The road to create a master plan for Madison Street began last week with a few bumps as complaints arose over the composition of the steering committee, which is intended to ensure the process moves ahead efficiently.
Trustee Martha Brock pointed out that the 15-member board had no racial/ethnic minority members. “I would like to see that added to this committee,” she said at the first joint meeting of the village board and steering committee last Thursday night.
Which groups?#34;commissions, neighborhood associations and business organizations?#34;would be represented was suggested by staff and approved by the board. Those groups sending representatives to the committee picked the participants themselves.
“We’re either for diversity or we’re not,” Brock said in an interview after the meeting. “It’s prevalent to all of us in this community.”
Village Clerk Sandra Sokol, a Madison neighbor for 33 years, agreed, and added, “Not only is the mix of the neighborhood not represented here, but it seems [the south side of Madison is more represented that the north].”
Mike Kelly, owner of First Bank of Oak Park, was surprised more small business owners weren’t on the committee, as they occupy most of the ground-level space on the corridor. Of the three businesses represented, two were institutions (his bank and Rush-Oak Park Hospital).
Dennis Marani, president of the Madison Street Business Association and a member of the committee, said he will keep business owners informed about the planning process and will try to represent all Madison businesses.
Sokol said she hoped to amend the committee composition, and President David Pope said he wanted changes to happen as soon as possible so that the list of members isn’t continually changing.
However, as of Tuesday morning, Village Planner Craig Failor said he did not know of any additions to the committee.
The first public forum for gathering input on the master plan is scheduled for 7 o’clock tonight in the Medical Arts Building gym at Rush-Oak Park Hospital, 500 S. Maple Ave. The village’s consulting firm, Madison-based Vandewalle & Associates, will gather input on “public assets and opportunities.”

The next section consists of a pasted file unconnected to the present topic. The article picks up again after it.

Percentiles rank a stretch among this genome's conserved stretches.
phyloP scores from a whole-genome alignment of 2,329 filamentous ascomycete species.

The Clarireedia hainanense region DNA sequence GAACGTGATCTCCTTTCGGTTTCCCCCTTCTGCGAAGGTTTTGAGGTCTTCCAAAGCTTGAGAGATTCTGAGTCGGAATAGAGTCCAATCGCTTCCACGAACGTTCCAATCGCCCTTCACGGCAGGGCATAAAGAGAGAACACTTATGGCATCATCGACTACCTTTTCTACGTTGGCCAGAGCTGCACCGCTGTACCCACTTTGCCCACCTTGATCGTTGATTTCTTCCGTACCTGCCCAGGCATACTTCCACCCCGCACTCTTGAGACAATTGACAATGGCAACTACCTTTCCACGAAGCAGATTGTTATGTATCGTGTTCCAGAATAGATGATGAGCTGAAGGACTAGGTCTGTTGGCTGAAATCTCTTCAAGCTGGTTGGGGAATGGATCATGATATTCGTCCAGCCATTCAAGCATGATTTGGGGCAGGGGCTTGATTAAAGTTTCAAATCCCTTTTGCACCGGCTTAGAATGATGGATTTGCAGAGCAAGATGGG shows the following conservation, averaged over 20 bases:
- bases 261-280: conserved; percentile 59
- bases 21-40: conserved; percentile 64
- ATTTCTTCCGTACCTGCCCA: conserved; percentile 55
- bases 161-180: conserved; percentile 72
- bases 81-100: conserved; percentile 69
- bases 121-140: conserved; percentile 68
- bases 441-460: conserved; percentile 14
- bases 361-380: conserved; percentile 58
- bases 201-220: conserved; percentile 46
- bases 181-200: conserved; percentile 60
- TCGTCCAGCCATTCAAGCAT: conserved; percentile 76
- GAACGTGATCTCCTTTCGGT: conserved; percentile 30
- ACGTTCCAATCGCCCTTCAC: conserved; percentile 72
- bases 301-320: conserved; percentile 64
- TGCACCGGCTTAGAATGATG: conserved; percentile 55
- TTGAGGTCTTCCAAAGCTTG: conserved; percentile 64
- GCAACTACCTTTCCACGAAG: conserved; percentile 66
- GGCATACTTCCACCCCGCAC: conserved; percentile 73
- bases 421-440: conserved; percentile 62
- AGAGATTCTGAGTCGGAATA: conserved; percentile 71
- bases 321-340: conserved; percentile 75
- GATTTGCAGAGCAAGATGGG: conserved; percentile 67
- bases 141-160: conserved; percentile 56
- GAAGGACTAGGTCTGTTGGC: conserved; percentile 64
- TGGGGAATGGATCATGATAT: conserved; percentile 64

Another forum is scheduled for Dec. 14, dubbed a “public visioning forum.”
The consultants will eventually develop a “preferred vision” that will be amended, leading up to a final plan that will be presented to the board May 11.
Agreement from the start
The consultants led the board and steering committee through a brief exercise of what generally they want to see on Madison and what they want to get out of the process.
Members of the two groups and staff members at the table were asked to answer basic questions about the project: What should/should not be changed? What’s Madison missing/have too much of? How would the project be a success/failure? And they were asked to identify whether they were a member of the staff, board or committee, which prompted questions from Trustee Greg Marsey, who thought no more weight should be given to what trustees said than what others said.
Marsey said he was concerned that the board’s influence might affect citizens’ input, especially after the board’s last steering committee experience, where the trustees set aside some recommendations from a steering committee’s downtown superblock proposal.
Pope said he, too, hoped his input would carry no more weight than any other citizen’s, but said that the exercise was designed to make sure the three groups were in general agreement on major points. And if not, that it was “better to know that now,” and that doing a similar process with the superblock process may have saved everyone time.
Marsey cautioned that that could pre-determine the outcome.